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Cab drivers get discounted concealed carry classes

Local Instructor Offers Discounted Concealed Carry Classes To Cabbies After Cab Driver Was Robbed And Murdered

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ALBUQUERQUE, NEW MEXICO — When a local cab driver was carjacked and murdered, cab drivers in the Albuquerque area were naturally put on edge. In an industry with a high volume rate and easy targeting by the criminal class, cab drivers are routinely exposed to acts of violence. One instructor decided to take the initiative and offer discounted concealed carry classes for cab drivers in the area.

According to KOAT News, John Keel used to work as a cab driver but now he is a firearms instructor who regularly teaches concealed carry courses. He felt the palpable fear other cab drivers felt after hearing about this event. The murderer in that previous case was caught but there is no apparent motive for the attack. Many Albuquerque cabs don’t have surveillance cameras or partitions in their vehicles because many companies simply didn’t feel it was necessary.

In New Mexico, a concealed carry permit is required to drive around in a vehicle with a loaded firearm. A concealed carry permit is also a smart move when it comes to insurance and liability protection. Some companies, like Uber, forbid their drivers from carrying in the vehicle — even though that’s technically unenforceable in many states. It wouldn’t be unthinkable that other big cab companies operating in Albuquerque may also place restrictions. But for those who either drive independently or drive for a company that doesn’t have an opinion on a driver carrying a concealed firearm, a permit is a great idea.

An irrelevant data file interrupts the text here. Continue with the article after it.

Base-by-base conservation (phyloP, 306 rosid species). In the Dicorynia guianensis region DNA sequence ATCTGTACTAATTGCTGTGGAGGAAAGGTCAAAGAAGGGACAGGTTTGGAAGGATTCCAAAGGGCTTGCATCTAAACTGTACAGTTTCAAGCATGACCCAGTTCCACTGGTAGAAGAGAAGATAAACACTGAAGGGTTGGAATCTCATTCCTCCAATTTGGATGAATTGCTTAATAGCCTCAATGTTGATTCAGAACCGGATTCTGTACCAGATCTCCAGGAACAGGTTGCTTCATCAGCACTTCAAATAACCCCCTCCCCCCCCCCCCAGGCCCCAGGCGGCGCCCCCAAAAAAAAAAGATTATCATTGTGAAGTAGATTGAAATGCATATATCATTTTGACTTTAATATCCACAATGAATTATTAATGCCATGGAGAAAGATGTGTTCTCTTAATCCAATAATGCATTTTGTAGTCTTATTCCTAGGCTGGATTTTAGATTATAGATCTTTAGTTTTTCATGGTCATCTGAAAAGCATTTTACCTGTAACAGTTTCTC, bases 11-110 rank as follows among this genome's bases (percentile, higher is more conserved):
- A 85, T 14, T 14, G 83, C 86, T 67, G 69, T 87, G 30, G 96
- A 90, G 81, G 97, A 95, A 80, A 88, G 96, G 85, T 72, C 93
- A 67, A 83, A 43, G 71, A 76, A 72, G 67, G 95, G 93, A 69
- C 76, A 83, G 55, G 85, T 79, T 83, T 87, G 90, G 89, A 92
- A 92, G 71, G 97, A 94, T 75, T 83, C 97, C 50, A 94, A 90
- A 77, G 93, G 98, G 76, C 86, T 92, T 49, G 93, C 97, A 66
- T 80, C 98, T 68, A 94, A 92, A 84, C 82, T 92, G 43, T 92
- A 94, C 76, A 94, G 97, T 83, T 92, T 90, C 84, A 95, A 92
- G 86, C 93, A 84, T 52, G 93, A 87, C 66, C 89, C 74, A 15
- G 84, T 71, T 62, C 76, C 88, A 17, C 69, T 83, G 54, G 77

The courses are reduced to $50 and fulfill New Mexico’s requirement for a permit application. This brings one of the main prerequisites for a concealed carry permit down into a very affordable range.

Overall, this is a great initiative by a businessman who understands the stresses that cab drivers face.

Fun fact, I drove a cab while I was in college. Prior to driving a cab, I wasn’t a concealed carrier. For whatever reason, I just felt I didn’t need to carry a gun. In the first three days of driving a cab, one of the older cabbies pulled me aside and asked me if I was carrying. I didn’t even understand what he was asking.

“A concealed handgun,” he explained. “What are you packing?”

I shrugged and said I wasn’t carrying anything.

“That’s dumb. If you’re driving around here, you need to carry.”

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I laughed it off but he kept on it.

“I’ve been driving a cab for twenty years,” he said to me. “I’m not saying you’ll ever need it, but if you do need it, you need to have it.”